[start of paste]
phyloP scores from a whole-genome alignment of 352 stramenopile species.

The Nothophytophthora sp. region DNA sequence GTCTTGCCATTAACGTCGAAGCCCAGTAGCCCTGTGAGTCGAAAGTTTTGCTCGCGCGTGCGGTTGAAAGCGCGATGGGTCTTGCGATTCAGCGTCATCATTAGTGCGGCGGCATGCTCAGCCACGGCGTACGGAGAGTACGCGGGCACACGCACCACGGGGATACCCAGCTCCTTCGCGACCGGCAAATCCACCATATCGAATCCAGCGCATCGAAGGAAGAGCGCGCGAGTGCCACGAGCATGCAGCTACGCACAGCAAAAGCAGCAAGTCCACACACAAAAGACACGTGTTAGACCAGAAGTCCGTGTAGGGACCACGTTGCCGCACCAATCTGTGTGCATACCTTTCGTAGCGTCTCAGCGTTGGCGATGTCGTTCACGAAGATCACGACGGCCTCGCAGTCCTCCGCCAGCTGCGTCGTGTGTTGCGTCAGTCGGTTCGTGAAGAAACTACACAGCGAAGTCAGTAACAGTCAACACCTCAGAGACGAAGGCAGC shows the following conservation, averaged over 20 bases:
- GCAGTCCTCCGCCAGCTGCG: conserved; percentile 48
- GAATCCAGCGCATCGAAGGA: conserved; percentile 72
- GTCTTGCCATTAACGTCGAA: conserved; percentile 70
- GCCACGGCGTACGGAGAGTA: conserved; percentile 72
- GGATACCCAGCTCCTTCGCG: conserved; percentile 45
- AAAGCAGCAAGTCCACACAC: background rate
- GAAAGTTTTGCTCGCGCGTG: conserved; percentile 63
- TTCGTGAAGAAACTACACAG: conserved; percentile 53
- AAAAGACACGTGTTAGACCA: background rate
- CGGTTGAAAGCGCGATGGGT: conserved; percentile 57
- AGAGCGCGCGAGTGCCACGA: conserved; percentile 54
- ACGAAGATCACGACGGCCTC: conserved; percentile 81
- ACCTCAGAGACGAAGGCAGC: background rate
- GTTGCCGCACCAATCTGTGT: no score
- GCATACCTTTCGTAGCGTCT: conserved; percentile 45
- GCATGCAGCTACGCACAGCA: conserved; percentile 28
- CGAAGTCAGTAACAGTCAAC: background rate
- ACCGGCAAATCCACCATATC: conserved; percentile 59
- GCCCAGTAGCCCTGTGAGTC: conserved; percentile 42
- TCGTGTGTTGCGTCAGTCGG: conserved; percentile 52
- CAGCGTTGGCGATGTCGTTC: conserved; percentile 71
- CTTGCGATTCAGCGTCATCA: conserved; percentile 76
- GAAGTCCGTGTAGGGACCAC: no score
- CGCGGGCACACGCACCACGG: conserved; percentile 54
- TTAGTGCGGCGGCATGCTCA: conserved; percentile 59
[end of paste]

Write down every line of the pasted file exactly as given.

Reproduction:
phyloP scores from a whole-genome alignment of 352 stramenopile species.

The Nothophytophthora sp. region DNA sequence GTCTTGCCATTAACGTCGAAGCCCAGTAGCCCTGTGAGTCGAAAGTTTTGCTCGCGCGTGCGGTTGAAAGCGCGATGGGTCTTGCGATTCAGCGTCATCATTAGTGCGGCGGCATGCTCAGCCACGGCGTACGGAGAGTACGCGGGCACACGCACCACGGGGATACCCAGCTCCTTCGCGACCGGCAAATCCACCATATCGAATCCAGCGCATCGAAGGAAGAGCGCGCGAGTGCCACGAGCATGCAGCTACGCACAGCAAAAGCAGCAAGTCCACACACAAAAGACACGTGTTAGACCAGAAGTCCGTGTAGGGACCACGTTGCCGCACCAATCTGTGTGCATACCTTTCGTAGCGTCTCAGCGTTGGCGATGTCGTTCACGAAGATCACGACGGCCTCGCAGTCCTCCGCCAGCTGCGTCGTGTGTTGCGTCAGTCGGTTCGTGAAGAAACTACACAGCGAAGTCAGTAACAGTCAACACCTCAGAGACGAAGGCAGC shows the following conservation, averaged over 20 bases:
- GCAGTCCTCCGCCAGCTGCG: conserved; percentile 48
- GAATCCAGCGCATCGAAGGA: conserved; percentile 72
- GTCTTGCCATTAACGTCGAA: conserved; percentile 70
- GCCACGGCGTACGGAGAGTA: conserved; percentile 72
- GGATACCCAGCTCCTTCGCG: conserved; percentile 45
- AAAGCAGCAAGTCCACACAC: background rate
- GAAAGTTTTGCTCGCGCGTG: conserved; percentile 63
- TTCGTGAAGAAACTACACAG: conserved; percentile 53
- AAAAGACACGTGTTAGACCA: background rate
- CGGTTGAAAGCGCGATGGGT: conserved; percentile 57
- AGAGCGCGCGAGTGCCACGA: conserved; percentile 54
- ACGAAGATCACGACGGCCTC: conserved; percentile 81
- ACCTCAGAGACGAAGGCAGC: background rate
- GTTGCCGCACCAATCTGTGT: no score
- GCATACCTTTCGTAGCGTCT: conserved; percentile 45
- GCATGCAGCTACGCACAGCA: conserved; percentile 28
- CGAAGTCAGTAACAGTCAAC: background rate
- ACCGGCAAATCCACCATATC: conserved; percentile 59
- GCCCAGTAGCCCTGTGAGTC: conserved; percentile 42
- TCGTGTGTTGCGTCAGTCGG: conserved; percentile 52
- CAGCGTTGGCGATGTCGTTC: conserved; percentile 71
- CTTGCGATTCAGCGTCATCA: conserved; percentile 76
- GAAGTCCGTGTAGGGACCAC: no score
- CGCGGGCACACGCACCACGG: conserved; percentile 54
- TTAGTGCGGCGGCATGCTCA: conserved; percentile 59